The Federal Reserve Board had "accepted for filing" a bank holding company application from the Middle East group -- which means that all the papers are in order and unless there is some major problem or negative policy decision, the Middle East team should have a central bank approval by the spring. The deal could go through next summer.
Spokesmen for the investors, who include Kamal Adham, former head of Saudi Arabia's intelligence agency, say they are seeking a prestigious American banker to run Financial General and they have been talking to such individuals. Legal maneuvers to stop the deal were cleared up last week when a class action was dismissed. The current Financial General president, J. William Middendorf II, reportedly is President Reagan's choice to head the Export-Import Bank.
Maryland bank regulators, who had held up approval on the grounds that a bank in the state had not asked to be taken over, gave in after the bank asked. One banker said to be in the running for the top post is in the current Financial General family: First American of Virginia President Milton Drewer, who is making of the largest Northern Virginia bank not only a consumer-minded institution but also a major business and commercial bank for the growing enterprises on his side of the Potomac.
National Bank of Washington, the oldest and third-largest in D.C., has a new chairman, a new president and a new set of rules about lending practices in the wake of last year's federal and bank investigations into some questionable loans to directors and friends. With a majority of stock now owned by the United Mine Workers union, NBW is considered a possible candidate for acquisition by other investors.
Luther Hodges Jr., the new NBW chairman and former deputy commerce secretary, has an option to buy 12,500 shares of NBW at $22 apiece; the stock, which traded down to about $21 last year, was just under $40 a share last week. In recent weeks Hodges has launched the most agressive marketing campaign among big city banks for consumer business and helped pick up a batch of new directors and advisers from throughout the world of Washington, as he seeks to restore confidence in and profitability of the bank.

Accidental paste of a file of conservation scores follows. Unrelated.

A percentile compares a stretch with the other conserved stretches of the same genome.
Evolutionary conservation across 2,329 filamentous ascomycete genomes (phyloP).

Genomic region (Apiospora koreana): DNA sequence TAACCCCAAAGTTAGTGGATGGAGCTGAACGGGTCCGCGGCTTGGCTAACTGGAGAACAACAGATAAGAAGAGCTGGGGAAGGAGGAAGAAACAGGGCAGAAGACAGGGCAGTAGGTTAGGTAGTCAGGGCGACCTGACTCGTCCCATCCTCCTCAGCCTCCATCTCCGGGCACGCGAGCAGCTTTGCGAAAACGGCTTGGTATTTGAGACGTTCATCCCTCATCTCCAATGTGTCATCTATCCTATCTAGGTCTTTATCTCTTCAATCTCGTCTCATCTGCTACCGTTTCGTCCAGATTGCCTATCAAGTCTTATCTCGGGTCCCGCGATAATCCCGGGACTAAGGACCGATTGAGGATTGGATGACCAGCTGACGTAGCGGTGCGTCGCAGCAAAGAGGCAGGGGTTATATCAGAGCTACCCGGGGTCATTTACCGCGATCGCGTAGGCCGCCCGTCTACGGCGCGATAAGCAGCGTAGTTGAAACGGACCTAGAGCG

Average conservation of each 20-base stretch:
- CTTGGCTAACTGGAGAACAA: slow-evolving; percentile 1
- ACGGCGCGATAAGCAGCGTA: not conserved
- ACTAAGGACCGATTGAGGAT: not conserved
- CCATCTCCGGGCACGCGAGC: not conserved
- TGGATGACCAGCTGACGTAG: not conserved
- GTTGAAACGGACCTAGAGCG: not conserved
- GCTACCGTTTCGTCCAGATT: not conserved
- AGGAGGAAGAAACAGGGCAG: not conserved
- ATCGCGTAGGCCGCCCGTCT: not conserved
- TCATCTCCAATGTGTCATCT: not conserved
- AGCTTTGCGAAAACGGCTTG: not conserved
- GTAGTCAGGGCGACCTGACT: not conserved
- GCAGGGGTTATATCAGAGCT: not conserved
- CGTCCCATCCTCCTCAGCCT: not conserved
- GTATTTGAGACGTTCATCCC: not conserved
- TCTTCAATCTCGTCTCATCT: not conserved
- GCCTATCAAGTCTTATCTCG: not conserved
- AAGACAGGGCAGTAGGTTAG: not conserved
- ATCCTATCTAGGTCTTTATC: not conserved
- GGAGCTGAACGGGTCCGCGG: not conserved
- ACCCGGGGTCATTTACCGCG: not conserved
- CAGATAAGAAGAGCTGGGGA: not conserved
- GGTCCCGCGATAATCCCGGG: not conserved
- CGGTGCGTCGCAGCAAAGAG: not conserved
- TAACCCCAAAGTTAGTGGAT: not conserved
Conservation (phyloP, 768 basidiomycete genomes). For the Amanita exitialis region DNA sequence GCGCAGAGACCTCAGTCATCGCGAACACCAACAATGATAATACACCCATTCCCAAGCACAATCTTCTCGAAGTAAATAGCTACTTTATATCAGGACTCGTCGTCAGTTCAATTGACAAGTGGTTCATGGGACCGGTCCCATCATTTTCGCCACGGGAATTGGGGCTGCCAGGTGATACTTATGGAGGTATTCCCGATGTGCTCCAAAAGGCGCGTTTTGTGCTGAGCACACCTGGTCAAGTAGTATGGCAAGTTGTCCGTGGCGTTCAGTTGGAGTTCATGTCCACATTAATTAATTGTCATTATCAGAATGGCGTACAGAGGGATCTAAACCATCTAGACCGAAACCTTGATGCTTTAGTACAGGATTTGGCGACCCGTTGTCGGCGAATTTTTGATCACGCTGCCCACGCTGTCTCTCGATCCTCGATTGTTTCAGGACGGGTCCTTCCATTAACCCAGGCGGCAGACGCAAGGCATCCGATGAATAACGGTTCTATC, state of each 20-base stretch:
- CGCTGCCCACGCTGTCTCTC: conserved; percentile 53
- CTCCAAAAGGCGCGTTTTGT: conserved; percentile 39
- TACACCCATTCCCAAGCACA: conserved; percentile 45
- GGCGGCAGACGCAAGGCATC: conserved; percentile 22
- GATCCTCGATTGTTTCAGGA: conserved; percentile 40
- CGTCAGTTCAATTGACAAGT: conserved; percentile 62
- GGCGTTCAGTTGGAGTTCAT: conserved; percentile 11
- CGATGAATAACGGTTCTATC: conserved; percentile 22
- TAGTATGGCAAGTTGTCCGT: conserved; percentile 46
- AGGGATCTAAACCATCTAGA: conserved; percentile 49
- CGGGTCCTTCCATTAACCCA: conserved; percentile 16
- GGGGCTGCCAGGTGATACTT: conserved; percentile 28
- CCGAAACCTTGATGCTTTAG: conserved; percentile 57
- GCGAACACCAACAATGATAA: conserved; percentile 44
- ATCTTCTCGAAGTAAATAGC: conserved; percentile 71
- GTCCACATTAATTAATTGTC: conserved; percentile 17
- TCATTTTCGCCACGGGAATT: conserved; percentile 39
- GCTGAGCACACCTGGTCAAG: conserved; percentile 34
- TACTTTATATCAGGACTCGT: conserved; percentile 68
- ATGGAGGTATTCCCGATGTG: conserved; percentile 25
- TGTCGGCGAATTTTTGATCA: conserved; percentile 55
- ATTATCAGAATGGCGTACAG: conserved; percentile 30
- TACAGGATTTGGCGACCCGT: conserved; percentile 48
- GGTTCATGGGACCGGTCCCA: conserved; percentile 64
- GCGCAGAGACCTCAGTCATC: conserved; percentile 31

There has been a spate of announcements by Washington-based banks that they plan to form holding companies, a broader form of corporate structure that would permit establishment of related businesses and also allow separate banks to be set up across state lines if the government decides to allow interstate banking, possibly in the D.C. area as a test case.
Chairmen Joseph Riley at NS&T Bank, who has succeeded the retired Douglas Smith; Hodges at NBW; Vincent C. Burke Jr. at Riggs and Donald Menafee of Madison National are among chiefs who have started planning for holding companies, although Allbritton is opposed to the particular plan of Riggs management and has other ideas.
Smaller banks in D.C. are being sought and sold like souvenirs, as investors apparently are willing to gamble that an outside bank would like the city branches if and when interstate banking is approved.
Robert Tardio, chairman of Suburban Bancorporation, the largest banking firm in the Maryland suburbs, cautions that it may be cheaper in the end for outside banks such as his to open their own branches in Washington than to buy small D.C. banks at high premiums.
Tradio's banking firm is continuing to expand throughout Maryland, and he hired a former top First American official, "Bud" Manderfield, as Suburban's second-in-command to gear up for the new competitive race.
At Riggs, the focus remains on the Allbritton situation for the moment. Directors of the bank are on record as opposed to any investor owning more than 15 percent of a bank that has sought to maintain and improve ties to the local community while at the same time taking advantage of its natural position as the biggest Washington bank to become a significant factor in international finance.
Apparently, however, these individuals and their relatives or friends do not control enough of the bank's stock to block Allbritton's surprise bid to buy at least 600,000 shares at $67.50 apiece and thus raise his interest in the bank to 35 percent.